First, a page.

On the diplomatic track, Count Heinrich von Tschirschky, the German Ambassador to Vienna, pursued a resolution to the burgeoning Austro-Serbian crisis through negotiations. In the margins of a memo composed by the Count at the end of June (1914), Wilhelm caustically scrawled ‘Let Tschirschky be good enough to drop this nonsense! The Serbs must be disposed of, and that right soon!’(3) Unlike conventional historians such as John Rohl, Annika Mombauer and others who view Germany and its leader as the pre-eminent instigator of the July Crisis and the subsequent world conflict, Otte largely considers the war-mongering bluster of the Kaiser as nothing more than a collection of visceral outbursts that amounted to – in the words of German Admiral Georg von Muller – ‘practically zero’ (p. 88). Indeed, the Admiral’s view of the Kaiser as a master of empty rhetoric was in response to one of the most historiographically disputed episodes in pre-war Germany – the supposed ‘War Council’ of 8 December 1912. In a meeting akin to a strategy session, Wilhelm and his military entourage, including Moltke and Admiral Alfred von Tirpitz – the head of the Imperial Navy, listened to the Kaiser declare, ‘Austria must deal energetically with the foreign Slavs (the Serbs), otherwise she will lose control of the Slavs in the Austro-Hungarian monarchy. If Russia supports the Serbs, which she evidently does then war would be unavoidable for us to’. For his part, Moltke flatly pronounced ‘I believe a war is unavoidable and the sooner the better’ and then suggested ‘But we ought to do more through the press to prepare the popularity of a war against Russia, as suggested by the Kaiser’s discussion’.(4) For Rohl and Mombauer, the Wilhelm-Moltke dialog during the ‘War Council’ is the smoking gun that demonstrates the ascendancy of the military in foreign policy – if not an admission of possessing the intent and wherewithal to launch a European war through Vienna.(5) In contrast, Wolfgang Mommsen, Otte, and other revisionists regard the 1912 ‘War Council’ all but moot as Chancellor Bethmann-Hollweg, in their opinion, still exerted effective control over the government.(6)
A similar divide exists over the Kaiser’s words at Potsdam on 5 July and in Berlin on 6 July – conceded by the author to be ‘an important turning point during the events of the summer of 1914’ (p. 102). As related in his narrative, belligerent Austro-Hungarian diplomat Count Alexander Hoyos utilized his persuasive powers to obtain consent from the German leadership for military action in the form of an explicitly stated ‘blank cheque’. In concluding that ‘Berlin had abdicated any kind of influence’ at that juncture, Otte may be understating – if not vastly understating – the pivotal role of the Kaiser and German military leaders in the making of the evolving crisis (p. 103). Indeed, Wilhelm displayed none of the qualities of a passive observer in emphatically arguing for punitive measures against Serbia even in the event of ‘serious European complications’ (an expanded conflict) and urged Vienna ‘not to delay its action’.(7) It seems no coincidence that after the Kaiser wielded his rhetorical leverage inside the Dual Alliance, Austrian Emperor Franz Joseph, Foreign Minister Count Leopold Berchtold and others partial to war in the Ballhausplatz (the site of the Austrian chancellery and foreign ministry) triumphed in their campaign to pursue a provocative, hard line policy against Belgrade.
Contrary to the accounts of conventional historians, Otte presents the Kaiser as a tempestuous yet responsible actor throughout the July Crisis due to his promotion of two peace initiatives. In a subchapter unequivocally titled ‘The Kaiser decides that there is no need for war’, Otte presents the ‘Halt in Belgrade’ plan proffered by the German Emperor as a genuine means of restraint upon Vienna (p. 343–8). Instead of an all-out attack, Wilhelm proposed that Austria-Hungary limit its military action to an occupation of Belgrade until Serbia fulfilled the demands of its 23 July demarche – an ultimatum that called for the dissolution of ‘the Narodna Odbrana and all other anti-Hungarian societies and their branches’ and for the Serbian government ‘to take measures of judicial inquiry against the accessories of the plot on the 28th of June (to assassinate Franz Ferdinand) who might be found on Serbian soil’.(8) In the process, Austro-Hungarian officials would be allowed to conduct investigations inside the country. If ‘Halt in Belgrade’ was an attempt to localize the conflict and prevent Russia from entering the fray on the side of Serbia, however, it nevertheless legitimized military action and the subordination of Serbian sovereignty. Moreover, the Kaiser’s proposal was transmitted after Vienna declared war on its recalcitrant southeastern neighbor – not before.(9)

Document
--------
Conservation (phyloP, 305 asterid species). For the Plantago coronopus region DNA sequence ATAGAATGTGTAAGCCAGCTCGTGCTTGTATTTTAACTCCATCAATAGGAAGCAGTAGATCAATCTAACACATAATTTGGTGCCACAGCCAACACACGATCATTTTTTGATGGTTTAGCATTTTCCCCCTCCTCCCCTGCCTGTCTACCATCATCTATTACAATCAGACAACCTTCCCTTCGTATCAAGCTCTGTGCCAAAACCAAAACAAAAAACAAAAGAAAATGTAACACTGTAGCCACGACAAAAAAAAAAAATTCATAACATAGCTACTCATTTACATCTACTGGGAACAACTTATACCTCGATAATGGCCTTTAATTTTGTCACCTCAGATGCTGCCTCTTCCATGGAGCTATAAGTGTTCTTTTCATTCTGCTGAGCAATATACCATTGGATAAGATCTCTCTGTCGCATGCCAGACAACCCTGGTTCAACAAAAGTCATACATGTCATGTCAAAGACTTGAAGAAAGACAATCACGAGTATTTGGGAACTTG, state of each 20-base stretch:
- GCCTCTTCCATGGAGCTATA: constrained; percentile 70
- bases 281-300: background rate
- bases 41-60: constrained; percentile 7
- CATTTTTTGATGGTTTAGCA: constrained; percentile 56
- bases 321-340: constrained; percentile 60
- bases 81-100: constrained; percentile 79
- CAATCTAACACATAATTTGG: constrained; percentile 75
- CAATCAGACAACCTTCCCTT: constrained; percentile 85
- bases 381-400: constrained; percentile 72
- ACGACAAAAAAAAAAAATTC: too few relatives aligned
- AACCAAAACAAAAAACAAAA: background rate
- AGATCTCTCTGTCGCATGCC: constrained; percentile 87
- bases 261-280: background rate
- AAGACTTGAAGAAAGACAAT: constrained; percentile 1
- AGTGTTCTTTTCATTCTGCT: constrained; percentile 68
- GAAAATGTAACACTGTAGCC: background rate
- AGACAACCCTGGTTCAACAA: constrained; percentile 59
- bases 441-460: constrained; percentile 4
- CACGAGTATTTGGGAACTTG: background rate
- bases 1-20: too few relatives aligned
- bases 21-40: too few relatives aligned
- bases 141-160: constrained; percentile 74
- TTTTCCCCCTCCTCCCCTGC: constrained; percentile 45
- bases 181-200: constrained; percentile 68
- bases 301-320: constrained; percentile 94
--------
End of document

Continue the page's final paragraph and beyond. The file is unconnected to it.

By the end of the month, a Continental catastrophe clearly loomed. As diplomatic efforts crumbled, a sense of fear drifted across Europe. According to Otte, a series of telegrams dispatched by the Kaiser to European leaders beyond the 11th hour constituted a second attempt to contain hostilities between Vienna and Belgrade. Yet, was the German Emperor truly sincere in his second and final quest for peace? The benign interpretation offered by Otte in chapter seven – ‘Escalation: 29 July to 4 August’ – of the Kaiser’s half-hearted and hastily abandoned role as mediator fails to appreciate the possibility of a concocted ruse by the German leadership. Not only did his messages follow the war declaration of its partner in the Dual Alliance but the language employed by Bethmann-Hollweg on behalf of Wilhelm in a telegram to his cousin, Tsar Nicholas II of Russia, appears contrived and disingenuous. In declaring ‘The whole weight of the decision lies solely on you[r] shoulders [and you now bear] the responsibility for Peace or War’, the Kaiser and his cohort may have been far more interested in escaping culpability than averting the impending conflict. From his responses, the Tsar may have engaged in a similar late-round of diplomatic duplicity (p. 418–9).(10)